Below are three more paintings of the area from different angles, showing the steps and layout of the entrance to the Farnese Gardens, that were built on top of the ruins of the emperors’ palaces.

  • Bottom right: 1826 – A painting of the view of the Colleseum from the gardens.
  • Left: 1827 – A view of the area from another or Rome’s seven hills, that looks down over the walls and into the gardens. This shows that the Arch that still stands today was a real feature of the area then but actually what would have been prominent for the tourists of the 1700s and 1800s would be the gardens with their marble steps climbing up the hill (the Colosseum is left of this picture).
  • Top right: 1650 – 1700 – A closer view of the entrance to gardens.

Another clue showing how much of the ruins were above ground in the 1700s and 1800s  is a church that was once a Roman temple that stands in the Forum area. The door that is halfway up the wall shows you where the ground was before the excavations began. The whole area had been silted up by the river flooding over the years. So our old tourists would have seen the pillars literally rising out of the ground in front of this church door.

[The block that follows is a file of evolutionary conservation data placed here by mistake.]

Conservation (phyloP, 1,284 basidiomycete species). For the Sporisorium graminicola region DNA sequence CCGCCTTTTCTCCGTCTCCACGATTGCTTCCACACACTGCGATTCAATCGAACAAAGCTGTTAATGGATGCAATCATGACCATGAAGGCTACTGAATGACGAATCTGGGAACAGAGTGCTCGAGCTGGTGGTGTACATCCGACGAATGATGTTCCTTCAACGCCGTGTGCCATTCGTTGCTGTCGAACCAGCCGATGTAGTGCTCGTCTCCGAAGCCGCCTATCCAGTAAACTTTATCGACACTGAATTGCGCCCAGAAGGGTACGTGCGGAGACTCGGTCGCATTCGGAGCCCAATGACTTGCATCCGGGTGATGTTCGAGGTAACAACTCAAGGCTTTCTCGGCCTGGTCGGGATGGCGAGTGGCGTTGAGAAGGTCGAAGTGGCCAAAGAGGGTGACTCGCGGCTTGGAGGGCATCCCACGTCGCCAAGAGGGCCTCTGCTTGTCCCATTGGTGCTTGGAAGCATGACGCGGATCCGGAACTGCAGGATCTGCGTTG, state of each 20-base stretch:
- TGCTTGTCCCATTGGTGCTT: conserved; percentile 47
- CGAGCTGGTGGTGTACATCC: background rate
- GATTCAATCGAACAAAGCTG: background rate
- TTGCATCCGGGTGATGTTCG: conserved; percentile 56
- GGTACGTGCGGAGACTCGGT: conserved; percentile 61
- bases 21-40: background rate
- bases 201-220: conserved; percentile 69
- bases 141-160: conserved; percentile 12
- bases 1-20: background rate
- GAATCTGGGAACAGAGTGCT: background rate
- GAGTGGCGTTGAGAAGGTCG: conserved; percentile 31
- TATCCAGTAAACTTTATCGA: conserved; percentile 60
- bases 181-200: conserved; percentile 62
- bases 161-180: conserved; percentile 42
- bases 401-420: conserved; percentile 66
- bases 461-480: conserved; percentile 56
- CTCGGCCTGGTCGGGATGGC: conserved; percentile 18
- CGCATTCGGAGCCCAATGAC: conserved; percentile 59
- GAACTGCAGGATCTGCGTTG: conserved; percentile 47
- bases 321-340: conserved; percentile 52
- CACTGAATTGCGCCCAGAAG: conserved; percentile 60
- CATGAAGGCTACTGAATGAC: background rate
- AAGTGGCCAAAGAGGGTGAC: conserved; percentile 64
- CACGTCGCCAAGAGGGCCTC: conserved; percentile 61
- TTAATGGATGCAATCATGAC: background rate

Many areas of Rome would have similarly displayed pillars dramatically rising from the ground like this.



You can see in the painting below from 1842 and beside it the same area today, what it would have been like walking through the streets of Rome when there were the occasional outbreaks of columns.


The guide who took us around the Roman Forum highlighted that the buildings still standing and looking as they did in the 1700s and 1800s were those that had become churches. All Roman buildings that had developed a Christian connection were left mostly intact. The Pantheon is a great example of this.


It is no wonder then that the Palladian style of building came back to the UK after men had completed their grand tour in the 1700s. The Georgian men no longer wanted to live in a castle, Tudor or Jacobean homes, with narrow hallways and low-ceilinged living quarters. They were inspired by bold spaces and towering structures, came home and built them. Thier sons in the 1800s then went on the tour with some expectation of the impressive architecture and sense of history that they would walk through.


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The Passionate Love of a Rake

The Scandalous Love of a Duke

The Dangerous Love of a Rogue 

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The Reckless Love of an Heir